Spark: The Revolutionary New Science of Exercise and the Brain by John J. Ratey and Eric Hagerman
In a word, YES! This book will renew your excitement about what physical education can be in schools and show the unbelievable significance of cardiovascular exercise to brain performance.
The authors look at a unique approach to P.E. in Naperville, Illinois where the teachers teach fitness not sports. Their theory (which I agree with) is that sports discourage kids who need exercise the most while fitness teaches kids healthy life lessons. Plus, less than 3 percent of adults, according to Lawler, stay in shape through team sports, so it’s much more important to help 100% of adults know how to keep healthy and fit. Add in giving kids a goal for heart rate monitor, blood pressure, body fat and so forth, motivates them to stay fit. Cool, huh?
Spark also shows the research connecting exercise and the brain saying “When we exercise, particularly if the exercise requires complex motor movement, we’re also exercising the areas of the brain involved in the full suite of cognitive functions.”
The rest of the book talks more about stress, anxiety, depression, ADHD, hormones, and aging and their relationship to exercise. It’s all very helpful research!
**Darell has generously offered two Imagination Soup readers a signed copy of KaBoom! See below for details.**
Darell Hammond, CEO and founder of non-profit KaBoom! shares his life story and passion in this book. From a childhood of poverty and dysfunction to a no-excuses adult life of learning and authenticity, Darell followed his passion to found KaBoom! KaBoom! builds playgrounds for children in low-income areas to combat the play-deficit harmfully affecting children mentally, physically, socially, and and intellectually.
With 2,000 playgrounds built, what I LOVE is that KaBoom! matches corporations with community volunteers and money with housing entities, homeless facilities, or domestic-abuse shelters that lack playgrounds. So, instead of coming in and telling people what to do, KaBoom! asks local people to become leaders and trains them. Plus, KaBoom asks children in the community to help with the design. Wow.
Hammond’s story is gripping, and powerful. He shares the highs and lows, and all the while continues to inspire with his actions. And, Hammond is donating 100% of his book profits back to Kaboom!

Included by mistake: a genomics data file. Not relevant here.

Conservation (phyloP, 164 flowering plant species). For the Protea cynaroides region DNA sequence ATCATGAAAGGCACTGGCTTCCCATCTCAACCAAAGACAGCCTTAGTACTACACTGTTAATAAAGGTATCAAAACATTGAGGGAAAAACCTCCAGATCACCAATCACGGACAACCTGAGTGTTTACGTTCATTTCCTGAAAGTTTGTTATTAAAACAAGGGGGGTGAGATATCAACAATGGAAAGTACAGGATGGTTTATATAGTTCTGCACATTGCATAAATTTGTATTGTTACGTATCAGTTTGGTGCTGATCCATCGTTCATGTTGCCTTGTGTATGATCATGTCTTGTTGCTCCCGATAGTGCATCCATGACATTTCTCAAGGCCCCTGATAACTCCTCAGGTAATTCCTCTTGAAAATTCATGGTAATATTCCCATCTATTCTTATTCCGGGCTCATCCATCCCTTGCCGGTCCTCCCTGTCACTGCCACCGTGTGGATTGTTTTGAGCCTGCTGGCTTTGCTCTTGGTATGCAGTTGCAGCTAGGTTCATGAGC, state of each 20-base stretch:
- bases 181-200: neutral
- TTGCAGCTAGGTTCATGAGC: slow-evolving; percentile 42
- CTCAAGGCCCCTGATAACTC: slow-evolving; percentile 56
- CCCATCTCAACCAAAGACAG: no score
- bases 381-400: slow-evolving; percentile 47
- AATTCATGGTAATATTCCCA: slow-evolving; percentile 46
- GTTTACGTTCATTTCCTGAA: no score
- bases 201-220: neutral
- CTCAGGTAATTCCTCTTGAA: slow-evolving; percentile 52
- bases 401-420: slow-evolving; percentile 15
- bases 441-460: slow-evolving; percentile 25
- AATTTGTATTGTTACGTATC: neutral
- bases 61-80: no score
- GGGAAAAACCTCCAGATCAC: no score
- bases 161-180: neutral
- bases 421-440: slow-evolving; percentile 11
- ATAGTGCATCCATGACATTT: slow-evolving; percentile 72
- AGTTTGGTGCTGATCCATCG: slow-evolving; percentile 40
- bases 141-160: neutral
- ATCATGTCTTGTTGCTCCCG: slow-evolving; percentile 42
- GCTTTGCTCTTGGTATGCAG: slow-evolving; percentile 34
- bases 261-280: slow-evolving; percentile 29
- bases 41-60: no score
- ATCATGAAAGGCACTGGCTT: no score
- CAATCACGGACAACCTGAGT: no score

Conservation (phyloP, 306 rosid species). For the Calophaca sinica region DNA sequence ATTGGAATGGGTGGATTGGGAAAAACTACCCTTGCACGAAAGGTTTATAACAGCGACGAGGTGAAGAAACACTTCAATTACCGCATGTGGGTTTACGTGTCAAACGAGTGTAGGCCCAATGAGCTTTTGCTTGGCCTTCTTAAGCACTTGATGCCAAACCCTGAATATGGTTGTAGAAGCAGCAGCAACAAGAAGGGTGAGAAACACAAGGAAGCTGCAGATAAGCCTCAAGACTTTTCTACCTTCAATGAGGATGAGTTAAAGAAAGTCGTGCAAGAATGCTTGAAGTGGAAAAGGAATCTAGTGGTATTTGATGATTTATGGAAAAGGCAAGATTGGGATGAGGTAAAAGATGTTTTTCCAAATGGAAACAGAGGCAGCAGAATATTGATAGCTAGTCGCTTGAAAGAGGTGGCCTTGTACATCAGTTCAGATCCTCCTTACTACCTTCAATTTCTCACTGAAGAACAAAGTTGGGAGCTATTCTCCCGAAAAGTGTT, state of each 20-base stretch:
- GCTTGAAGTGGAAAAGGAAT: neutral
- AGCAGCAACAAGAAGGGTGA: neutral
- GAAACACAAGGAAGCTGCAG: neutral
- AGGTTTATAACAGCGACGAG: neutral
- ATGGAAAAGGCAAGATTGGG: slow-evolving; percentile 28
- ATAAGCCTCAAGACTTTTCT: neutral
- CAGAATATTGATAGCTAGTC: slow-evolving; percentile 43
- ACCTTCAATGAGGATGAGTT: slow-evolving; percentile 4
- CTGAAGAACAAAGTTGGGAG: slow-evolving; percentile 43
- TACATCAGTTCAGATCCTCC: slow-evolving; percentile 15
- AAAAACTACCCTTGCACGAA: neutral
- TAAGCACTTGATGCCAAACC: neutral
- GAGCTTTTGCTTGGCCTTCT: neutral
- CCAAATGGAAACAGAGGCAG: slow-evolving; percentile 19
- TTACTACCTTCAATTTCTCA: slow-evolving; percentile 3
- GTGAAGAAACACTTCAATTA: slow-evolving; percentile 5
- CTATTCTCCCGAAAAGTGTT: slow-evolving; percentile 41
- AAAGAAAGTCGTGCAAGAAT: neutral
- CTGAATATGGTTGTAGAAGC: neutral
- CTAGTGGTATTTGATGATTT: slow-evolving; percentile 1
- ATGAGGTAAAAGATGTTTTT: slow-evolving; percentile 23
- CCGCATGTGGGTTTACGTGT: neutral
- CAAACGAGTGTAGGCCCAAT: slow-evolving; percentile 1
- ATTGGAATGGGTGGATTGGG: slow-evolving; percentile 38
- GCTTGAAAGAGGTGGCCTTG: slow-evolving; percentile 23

Okay, this is still on my nightstand, but I plan to read it next. Pink uses four decades of research to analyze human motivation and this book is changing the way educators and business leaders think about everything. I can’t wait to read this book — it’s been on my radar for awhile now. Here’s a Wall Street Journal interview with Pink and Pink’s TED talk on motivation.
Have you read it? Did it change your thinking about motivation? How so?
I first learned about Galinsky from her articles on Huffington Post. From those, I knew I decided to buy and read her book, Mind in the Making, where she covers seven essential skills for children.
1. Focus and Self Control
2. Perspective Taking
4. Making Connections
5. Critical Thinking
6. Taking On Challenges
7. Self-Directed, Engaged Learning
It’s impossible to summarize this book except to say the main themes Galisnksy covers. She’s synthesized research, and shares it with us. Throughout the book she adds activity suggestions for parents. In one chapter on focus and self-control, Galinsky shares games that promote focus such as I Spy, Red Light / Green Light, and puzzles.
This book explodes with research and practical knowledge — I know you’ll appreciate that as much as I do.
Nurture Shock: New Thinking About Children by Po Bronson and Ashley Merryman
Now available in paperback, NurtureShock is another book that takes the lastest research on child development and synthesizes it in understandable ways. I recently chatted with Merryman about motivation and praise and I will give you the scoop on that conversation soon. 🙂
Besides talking about praise, NurtureShock explores
– the necessity of sleep and how most kids aren’t getting enough causing ADHD, obesity, and memory.
– why we don’t talk about race and skin color
– why kids lie
– sibling fights
– teen rebellion
– language development
Some big things stood out to me from NurtureShock.
One, was that the IQ tests given to judge kindergardeners gifted or not are highly inaccurate. In fact, according to the IQ test makers, IQ does not become stable until age 11 or 12.
Another was the importance of self-control and play! I was so pleased that the authors highlighted that play develops abstract thinking and self-control in children as well as the McREL play-based preschool curriculum, Tools of the Mind. (I’m a big fan!)
It’s a great book, and an important education for all parents.
I just ordered this book after hearing good things about it. Certainly the title entices me immediately — as I’ve seen first hand how schools can destroy a child’s love of reading.
Gallagher’s website defines the word — “Read-i-cide n: The systematic killing of the love of reading, often exacerbated by the inane, mind-numbing practices found in schools. Reading is dying in our schools. Educators are familiar with many of the factors that have contributed to the decline — poverty, second-language issues, and the ever-expanding choices of electronic entertainment. In this provocative new book, Kelly Gallagher suggests, however, that it is time to recognize a new and significant contributor to the death of reading: our schools.”
Author, Gallagher, writes on the ASCD website the problems are that teachers develop test takers not readers, teachers over-teach or under-teach the book, as well as teachers limit authentic reading experiences.
Here, the Book Whisperer interviews Gallagher about the book.
What book has recently inspired you?
What’s on your summer reading list this year?
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